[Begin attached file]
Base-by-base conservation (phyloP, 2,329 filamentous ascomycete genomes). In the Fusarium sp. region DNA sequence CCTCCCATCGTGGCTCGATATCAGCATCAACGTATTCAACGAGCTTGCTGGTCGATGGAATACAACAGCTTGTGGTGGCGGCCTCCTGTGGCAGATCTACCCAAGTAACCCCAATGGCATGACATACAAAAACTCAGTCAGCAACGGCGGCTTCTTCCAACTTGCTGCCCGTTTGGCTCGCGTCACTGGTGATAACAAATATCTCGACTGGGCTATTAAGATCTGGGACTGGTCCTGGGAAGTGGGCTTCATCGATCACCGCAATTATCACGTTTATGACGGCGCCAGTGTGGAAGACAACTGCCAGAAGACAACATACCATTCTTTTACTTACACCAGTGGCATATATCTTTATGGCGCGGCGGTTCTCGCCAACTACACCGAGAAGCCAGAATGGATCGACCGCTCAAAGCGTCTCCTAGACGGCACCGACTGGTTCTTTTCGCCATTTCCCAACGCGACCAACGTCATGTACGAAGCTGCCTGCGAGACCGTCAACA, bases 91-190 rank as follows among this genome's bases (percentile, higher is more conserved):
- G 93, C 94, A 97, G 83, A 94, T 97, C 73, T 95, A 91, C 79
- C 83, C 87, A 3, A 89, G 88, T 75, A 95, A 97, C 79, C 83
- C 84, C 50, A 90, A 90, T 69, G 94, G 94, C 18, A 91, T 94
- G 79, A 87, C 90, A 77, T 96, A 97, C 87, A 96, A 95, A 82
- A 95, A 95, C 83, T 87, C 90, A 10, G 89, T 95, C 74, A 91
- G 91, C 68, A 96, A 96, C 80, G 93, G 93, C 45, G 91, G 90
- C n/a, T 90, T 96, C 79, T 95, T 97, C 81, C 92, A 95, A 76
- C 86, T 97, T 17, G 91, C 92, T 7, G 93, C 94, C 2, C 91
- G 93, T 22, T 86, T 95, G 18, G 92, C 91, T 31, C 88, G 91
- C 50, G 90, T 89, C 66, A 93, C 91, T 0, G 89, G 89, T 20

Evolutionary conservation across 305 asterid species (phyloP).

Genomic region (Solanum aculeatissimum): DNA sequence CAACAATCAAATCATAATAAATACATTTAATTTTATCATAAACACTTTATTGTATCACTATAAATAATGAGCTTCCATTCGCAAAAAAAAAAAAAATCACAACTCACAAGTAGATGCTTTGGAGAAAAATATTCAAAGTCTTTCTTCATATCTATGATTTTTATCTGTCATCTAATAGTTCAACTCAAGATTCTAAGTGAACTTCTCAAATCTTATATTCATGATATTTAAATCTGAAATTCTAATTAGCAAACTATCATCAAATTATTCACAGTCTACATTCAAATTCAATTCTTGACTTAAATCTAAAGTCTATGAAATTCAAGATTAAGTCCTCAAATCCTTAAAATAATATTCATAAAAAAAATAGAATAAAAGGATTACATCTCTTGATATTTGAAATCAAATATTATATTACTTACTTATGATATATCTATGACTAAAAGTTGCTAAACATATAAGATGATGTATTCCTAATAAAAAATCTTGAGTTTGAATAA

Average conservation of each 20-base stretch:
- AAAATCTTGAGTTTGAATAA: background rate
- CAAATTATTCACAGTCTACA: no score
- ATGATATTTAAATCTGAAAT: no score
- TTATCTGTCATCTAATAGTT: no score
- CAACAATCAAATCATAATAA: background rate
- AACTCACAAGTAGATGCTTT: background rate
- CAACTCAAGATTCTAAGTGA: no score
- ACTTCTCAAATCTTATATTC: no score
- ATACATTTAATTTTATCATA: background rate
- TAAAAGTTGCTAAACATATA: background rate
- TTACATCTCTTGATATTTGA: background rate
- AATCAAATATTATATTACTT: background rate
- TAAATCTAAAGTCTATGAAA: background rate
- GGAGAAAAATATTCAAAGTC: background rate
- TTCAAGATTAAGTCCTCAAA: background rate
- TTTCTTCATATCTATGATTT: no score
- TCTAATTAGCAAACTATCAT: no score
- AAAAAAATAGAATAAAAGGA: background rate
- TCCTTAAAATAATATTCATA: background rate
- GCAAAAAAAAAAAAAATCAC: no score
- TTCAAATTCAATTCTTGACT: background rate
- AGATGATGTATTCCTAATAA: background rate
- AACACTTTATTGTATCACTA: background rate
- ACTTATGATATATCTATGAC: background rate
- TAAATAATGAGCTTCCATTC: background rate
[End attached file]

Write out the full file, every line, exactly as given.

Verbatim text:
Base-by-base conservation (phyloP, 2,329 filamentous ascomycete genomes). In the Fusarium sp. region DNA sequence CCTCCCATCGTGGCTCGATATCAGCATCAACGTATTCAACGAGCTTGCTGGTCGATGGAATACAACAGCTTGTGGTGGCGGCCTCCTGTGGCAGATCTACCCAAGTAACCCCAATGGCATGACATACAAAAACTCAGTCAGCAACGGCGGCTTCTTCCAACTTGCTGCCCGTTTGGCTCGCGTCACTGGTGATAACAAATATCTCGACTGGGCTATTAAGATCTGGGACTGGTCCTGGGAAGTGGGCTTCATCGATCACCGCAATTATCACGTTTATGACGGCGCCAGTGTGGAAGACAACTGCCAGAAGACAACATACCATTCTTTTACTTACACCAGTGGCATATATCTTTATGGCGCGGCGGTTCTCGCCAACTACACCGAGAAGCCAGAATGGATCGACCGCTCAAAGCGTCTCCTAGACGGCACCGACTGGTTCTTTTCGCCATTTCCCAACGCGACCAACGTCATGTACGAAGCTGCCTGCGAGACCGTCAACA, bases 91-190 rank as follows among this genome's bases (percentile, higher is more conserved):
- G 93, C 94, A 97, G 83, A 94, T 97, C 73, T 95, A 91, C 79
- C 83, C 87, A 3, A 89, G 88, T 75, A 95, A 97, C 79, C 83
- C 84, C 50, A 90, A 90, T 69, G 94, G 94, C 18, A 91, T 94
- G 79, A 87, C 90, A 77, T 96, A 97, C 87, A 96, A 95, A 82
- A 95, A 95, C 83, T 87, C 90, A 10, G 89, T 95, C 74, A 91
- G 91, C 68, A 96, A 96, C 80, G 93, G 93, C 45, G 91, G 90
- C n/a, T 90, T 96, C 79, T 95, T 97, C 81, C 92, A 95, A 76
- C 86, T 97, T 17, G 91, C 92, T 7, G 93, C 94, C 2, C 91
- G 93, T 22, T 86, T 95, G 18, G 92, C 91, T 31, C 88, G 91
- C 50, G 90, T 89, C 66, A 93, C 91, T 0, G 89, G 89, T 20

Evolutionary conservation across 305 asterid species (phyloP).

Genomic region (Solanum aculeatissimum): DNA sequence CAACAATCAAATCATAATAAATACATTTAATTTTATCATAAACACTTTATTGTATCACTATAAATAATGAGCTTCCATTCGCAAAAAAAAAAAAAATCACAACTCACAAGTAGATGCTTTGGAGAAAAATATTCAAAGTCTTTCTTCATATCTATGATTTTTATCTGTCATCTAATAGTTCAACTCAAGATTCTAAGTGAACTTCTCAAATCTTATATTCATGATATTTAAATCTGAAATTCTAATTAGCAAACTATCATCAAATTATTCACAGTCTACATTCAAATTCAATTCTTGACTTAAATCTAAAGTCTATGAAATTCAAGATTAAGTCCTCAAATCCTTAAAATAATATTCATAAAAAAAATAGAATAAAAGGATTACATCTCTTGATATTTGAAATCAAATATTATATTACTTACTTATGATATATCTATGACTAAAAGTTGCTAAACATATAAGATGATGTATTCCTAATAAAAAATCTTGAGTTTGAATAA

Average conservation of each 20-base stretch:
- AAAATCTTGAGTTTGAATAA: background rate
- CAAATTATTCACAGTCTACA: no score
- ATGATATTTAAATCTGAAAT: no score
- TTATCTGTCATCTAATAGTT: no score
- CAACAATCAAATCATAATAA: background rate
- AACTCACAAGTAGATGCTTT: background rate
- CAACTCAAGATTCTAAGTGA: no score
- ACTTCTCAAATCTTATATTC: no score
- ATACATTTAATTTTATCATA: background rate
- TAAAAGTTGCTAAACATATA: background rate
- TTACATCTCTTGATATTTGA: background rate
- AATCAAATATTATATTACTT: background rate
- TAAATCTAAAGTCTATGAAA: background rate
- GGAGAAAAATATTCAAAGTC: background rate
- TTCAAGATTAAGTCCTCAAA: background rate
- TTTCTTCATATCTATGATTT: no score
- TCTAATTAGCAAACTATCAT: no score
- AAAAAAATAGAATAAAAGGA: background rate
- TCCTTAAAATAATATTCATA: background rate
- GCAAAAAAAAAAAAAATCAC: no score
- TTCAAATTCAATTCTTGACT: background rate
- AGATGATGTATTCCTAATAA: background rate
- AACACTTTATTGTATCACTA: background rate
- ACTTATGATATATCTATGAC: background rate
- TAAATAATGAGCTTCCATTC: background rate